Monday, March 02, 2009

I measure every grief I meet

I measure every grief I meet
(A Tribute to Emily Dickinson)

लम्बा नाटा, भारी हल्का
खुद नाप लिये मैं चलता हूँ
अपने दुख का नाप बना कर
औरों के दुख से मिलता हूँ ।

इनकी ये कल शाम की चोट -
या बड़ा पुराना घाव रिसा है ?
मेरा मुझको कुछ याद नहीं
हाँ दर्द बड़ा ये करता है

रोज़ जीने से क्या इनके
दिल का दर्द बढ़ता है ?
क्या ये बेबस होतें हैं जब -
मरने का जी करता है ?

बूढ़े दुख के होठों पर पर
कभी खुशी हँसती भी है -
जैसे तेल की याद में बाती
बुझती बुझती जलती सी है ।

ये बूढ़ा दुख जब और जीयेगा
क्या और बढ़ेगा, और हरेगा ?
या समय का दिल कुछ पिघलेगा, वो
क्या मरहम का काम करेगा ?

या बूढ़े दुख को बूढ़े दिल
तब तक अपना मान चुकेंगे ?
एक प्रेम ने मर कर दुख जन्मा था
क्या तब ये दुख को प्रेम करेंगे ?

या सोचेंगे मर कर दर्द से
निजात मिलेगी, चैन मिलेगा
पर दर्द तो अन्दर सीप गया है -
ये दर्द ना मौत के साथ मरेगा ।

एक प्रेम में पाया होता है
एक मोल लिया दुख होता है
बस मुठ्ठी में आने को हो जग
और हाथ कटे दुख होता है

इतना दुख को पढ़ता हूँ पर
जाने मेरा दुख कैसा दिखता है
बस समझो मेरे गलगोथा में
कुछ अकेलापन कम लगता है

जब इतने सलीब बंधे हुए हैं
औरों ने कंधो पर ढोए भी हैं -
दुख - लम्बे नाटे, भारी हल्के
शायद कुछ मेरे जैसे भी हैं ।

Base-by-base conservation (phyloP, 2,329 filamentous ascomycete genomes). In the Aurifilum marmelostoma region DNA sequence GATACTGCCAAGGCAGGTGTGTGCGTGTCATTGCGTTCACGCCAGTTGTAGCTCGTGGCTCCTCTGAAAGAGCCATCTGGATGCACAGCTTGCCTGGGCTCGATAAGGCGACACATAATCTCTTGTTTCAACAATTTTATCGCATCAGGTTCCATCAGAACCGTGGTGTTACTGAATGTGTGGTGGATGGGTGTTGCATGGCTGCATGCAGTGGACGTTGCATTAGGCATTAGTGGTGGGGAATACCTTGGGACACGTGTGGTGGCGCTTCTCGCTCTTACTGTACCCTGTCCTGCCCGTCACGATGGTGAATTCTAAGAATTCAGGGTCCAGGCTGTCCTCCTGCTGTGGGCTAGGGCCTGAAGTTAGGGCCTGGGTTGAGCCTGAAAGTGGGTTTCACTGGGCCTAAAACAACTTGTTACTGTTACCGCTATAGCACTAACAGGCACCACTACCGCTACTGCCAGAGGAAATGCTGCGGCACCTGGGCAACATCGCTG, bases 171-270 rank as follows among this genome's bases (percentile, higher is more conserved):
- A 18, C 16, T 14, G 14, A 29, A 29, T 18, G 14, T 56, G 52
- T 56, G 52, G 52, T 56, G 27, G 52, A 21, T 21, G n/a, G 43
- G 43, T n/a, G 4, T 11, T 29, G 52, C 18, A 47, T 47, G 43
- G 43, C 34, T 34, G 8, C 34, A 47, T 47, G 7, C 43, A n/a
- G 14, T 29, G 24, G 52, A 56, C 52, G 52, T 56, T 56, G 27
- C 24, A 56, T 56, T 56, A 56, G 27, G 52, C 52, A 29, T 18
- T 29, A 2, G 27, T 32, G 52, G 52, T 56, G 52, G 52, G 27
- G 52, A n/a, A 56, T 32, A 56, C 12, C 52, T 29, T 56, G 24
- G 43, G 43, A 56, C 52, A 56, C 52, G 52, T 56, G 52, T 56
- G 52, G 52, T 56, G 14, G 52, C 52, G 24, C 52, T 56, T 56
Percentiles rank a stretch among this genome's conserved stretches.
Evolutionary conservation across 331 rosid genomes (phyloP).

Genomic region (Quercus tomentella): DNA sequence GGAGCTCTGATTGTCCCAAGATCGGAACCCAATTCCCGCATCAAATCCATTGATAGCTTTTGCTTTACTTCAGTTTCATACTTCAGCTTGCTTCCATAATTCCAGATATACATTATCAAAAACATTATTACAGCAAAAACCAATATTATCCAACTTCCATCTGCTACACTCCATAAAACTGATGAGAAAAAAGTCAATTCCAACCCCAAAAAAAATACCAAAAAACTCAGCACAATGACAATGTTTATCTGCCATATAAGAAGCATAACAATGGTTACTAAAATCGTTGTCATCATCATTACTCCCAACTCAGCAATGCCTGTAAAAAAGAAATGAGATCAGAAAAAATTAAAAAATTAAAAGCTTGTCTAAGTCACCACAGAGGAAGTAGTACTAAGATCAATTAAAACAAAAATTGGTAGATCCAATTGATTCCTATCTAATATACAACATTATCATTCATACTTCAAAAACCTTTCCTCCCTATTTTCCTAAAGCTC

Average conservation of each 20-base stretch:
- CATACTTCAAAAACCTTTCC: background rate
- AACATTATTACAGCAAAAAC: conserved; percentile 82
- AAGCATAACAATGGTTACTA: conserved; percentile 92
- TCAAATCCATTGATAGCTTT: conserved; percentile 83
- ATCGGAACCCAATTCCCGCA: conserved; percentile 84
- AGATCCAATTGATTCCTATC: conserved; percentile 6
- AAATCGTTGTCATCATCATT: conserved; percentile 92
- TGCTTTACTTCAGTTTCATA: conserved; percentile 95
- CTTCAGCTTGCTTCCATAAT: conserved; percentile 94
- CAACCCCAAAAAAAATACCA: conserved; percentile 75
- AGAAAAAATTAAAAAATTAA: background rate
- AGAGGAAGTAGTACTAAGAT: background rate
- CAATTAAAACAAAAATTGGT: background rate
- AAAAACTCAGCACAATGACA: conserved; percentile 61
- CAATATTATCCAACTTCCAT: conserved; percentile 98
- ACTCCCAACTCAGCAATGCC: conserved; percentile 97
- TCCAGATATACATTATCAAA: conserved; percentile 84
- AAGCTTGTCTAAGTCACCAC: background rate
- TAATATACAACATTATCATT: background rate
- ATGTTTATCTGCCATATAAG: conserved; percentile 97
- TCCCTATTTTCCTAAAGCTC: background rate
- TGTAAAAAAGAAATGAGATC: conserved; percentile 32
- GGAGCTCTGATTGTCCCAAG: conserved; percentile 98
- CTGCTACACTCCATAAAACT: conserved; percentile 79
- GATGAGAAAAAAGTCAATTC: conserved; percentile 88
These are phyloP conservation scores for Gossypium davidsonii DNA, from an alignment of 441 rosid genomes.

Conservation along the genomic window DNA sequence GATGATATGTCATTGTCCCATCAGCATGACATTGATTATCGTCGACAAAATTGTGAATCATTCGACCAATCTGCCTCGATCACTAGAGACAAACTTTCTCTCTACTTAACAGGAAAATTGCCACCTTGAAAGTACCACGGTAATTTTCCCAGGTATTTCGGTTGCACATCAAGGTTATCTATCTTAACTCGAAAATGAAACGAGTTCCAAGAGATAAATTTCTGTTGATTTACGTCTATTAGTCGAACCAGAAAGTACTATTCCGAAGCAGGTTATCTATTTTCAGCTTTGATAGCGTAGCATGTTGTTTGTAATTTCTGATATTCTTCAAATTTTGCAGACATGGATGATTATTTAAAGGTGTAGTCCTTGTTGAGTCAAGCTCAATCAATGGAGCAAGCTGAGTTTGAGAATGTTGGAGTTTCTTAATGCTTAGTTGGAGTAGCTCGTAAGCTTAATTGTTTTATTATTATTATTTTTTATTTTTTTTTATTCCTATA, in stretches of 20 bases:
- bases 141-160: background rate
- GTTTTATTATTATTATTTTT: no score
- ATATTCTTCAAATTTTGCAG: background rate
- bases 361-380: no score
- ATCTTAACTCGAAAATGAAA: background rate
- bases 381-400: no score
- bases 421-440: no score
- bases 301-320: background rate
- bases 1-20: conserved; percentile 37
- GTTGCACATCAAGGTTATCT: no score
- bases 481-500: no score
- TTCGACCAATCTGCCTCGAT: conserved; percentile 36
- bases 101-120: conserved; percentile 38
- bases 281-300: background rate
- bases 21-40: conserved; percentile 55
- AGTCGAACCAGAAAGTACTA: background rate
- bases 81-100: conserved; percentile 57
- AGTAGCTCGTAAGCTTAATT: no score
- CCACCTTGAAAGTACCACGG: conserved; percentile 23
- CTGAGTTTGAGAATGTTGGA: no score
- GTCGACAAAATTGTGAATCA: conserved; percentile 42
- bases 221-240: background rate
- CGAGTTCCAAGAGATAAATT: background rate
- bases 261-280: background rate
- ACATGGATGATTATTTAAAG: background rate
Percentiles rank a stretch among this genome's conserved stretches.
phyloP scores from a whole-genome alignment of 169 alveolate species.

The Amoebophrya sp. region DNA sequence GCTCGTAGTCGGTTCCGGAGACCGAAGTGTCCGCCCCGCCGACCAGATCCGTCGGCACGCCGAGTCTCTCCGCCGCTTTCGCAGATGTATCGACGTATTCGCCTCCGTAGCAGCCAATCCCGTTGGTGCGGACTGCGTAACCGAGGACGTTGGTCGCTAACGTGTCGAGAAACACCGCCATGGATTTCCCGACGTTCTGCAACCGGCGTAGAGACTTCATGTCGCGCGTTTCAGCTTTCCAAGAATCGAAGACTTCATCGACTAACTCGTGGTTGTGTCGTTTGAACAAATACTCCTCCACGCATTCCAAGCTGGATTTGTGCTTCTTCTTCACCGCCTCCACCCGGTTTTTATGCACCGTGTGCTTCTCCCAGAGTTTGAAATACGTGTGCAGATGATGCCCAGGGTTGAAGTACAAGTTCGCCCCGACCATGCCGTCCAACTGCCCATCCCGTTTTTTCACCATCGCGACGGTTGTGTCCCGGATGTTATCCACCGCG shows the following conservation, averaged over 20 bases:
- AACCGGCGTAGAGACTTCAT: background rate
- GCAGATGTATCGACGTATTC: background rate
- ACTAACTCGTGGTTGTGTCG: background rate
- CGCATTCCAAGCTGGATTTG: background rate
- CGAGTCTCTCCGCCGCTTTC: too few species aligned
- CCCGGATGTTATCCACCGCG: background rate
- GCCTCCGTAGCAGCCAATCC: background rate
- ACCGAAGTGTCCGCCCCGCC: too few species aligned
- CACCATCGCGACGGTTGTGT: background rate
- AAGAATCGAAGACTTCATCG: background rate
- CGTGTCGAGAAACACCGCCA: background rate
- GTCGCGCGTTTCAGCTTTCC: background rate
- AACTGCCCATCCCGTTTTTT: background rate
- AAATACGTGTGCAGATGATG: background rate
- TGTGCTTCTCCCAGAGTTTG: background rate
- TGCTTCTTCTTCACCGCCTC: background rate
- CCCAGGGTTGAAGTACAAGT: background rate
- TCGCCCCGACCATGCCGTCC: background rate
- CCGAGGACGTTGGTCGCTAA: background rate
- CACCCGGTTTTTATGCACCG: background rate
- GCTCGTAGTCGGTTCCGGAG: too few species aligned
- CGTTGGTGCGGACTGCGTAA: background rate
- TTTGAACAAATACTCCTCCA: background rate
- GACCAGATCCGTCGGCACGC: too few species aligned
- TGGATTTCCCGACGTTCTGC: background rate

[गलगोथा* Golgotha is the place where Jesus was crucified.]

Above is an attempted Hindi translation of the infinitely superior original poem, I measure every grief I meet, by Emily Dickinson. I am surprised that we had none of her poems in our school curriculum. She is a great poetess and invariably touches the heart. In my list of favorite poems, her authored-by count will at least be thrice the second place candidates [Robert Frost and Rudyard Kipling]. And for someone who touches your heart with words like she does, her form is superb too. For example, during this translation, I just could not maintain the flow of thoughts as she had in her original. It's just ... too perfect.

I want to paste the original here, but versions on the web do not agree about the real text [yes, including the authoritative ones]. It is really surprising because the nuances are quite different based on which version you read. For example, this whole stanza is missing from most of on-line citations including Bartleby.

I note that Some – gone patient long –
At length, renew their smile –
An imitation of a Light
That has so little Oil –

Also, look at these differences in words:

Bartleby's version:
.. To note the fashions of the cross,
Of those that stand alone, .. version:
.. To note the fashions – of the Cross –
And how they're mostly worn – ..

Bartleby's version:
.. Or would they go on aching still
Through centuries above, .. version:
.. Or would they go on aching still
Through Centuries of Nerve – ..

Bartleby's version:
.. And whether, could they choose between,
They would not rather die
.. version:
.. And whether – could They choose between –
It would not be – to die –

And there are more. It seems blasphemous, yet both are authoritative sources. For my translation, I used version, as it had the extra stanza which I wanted to include in my translation.

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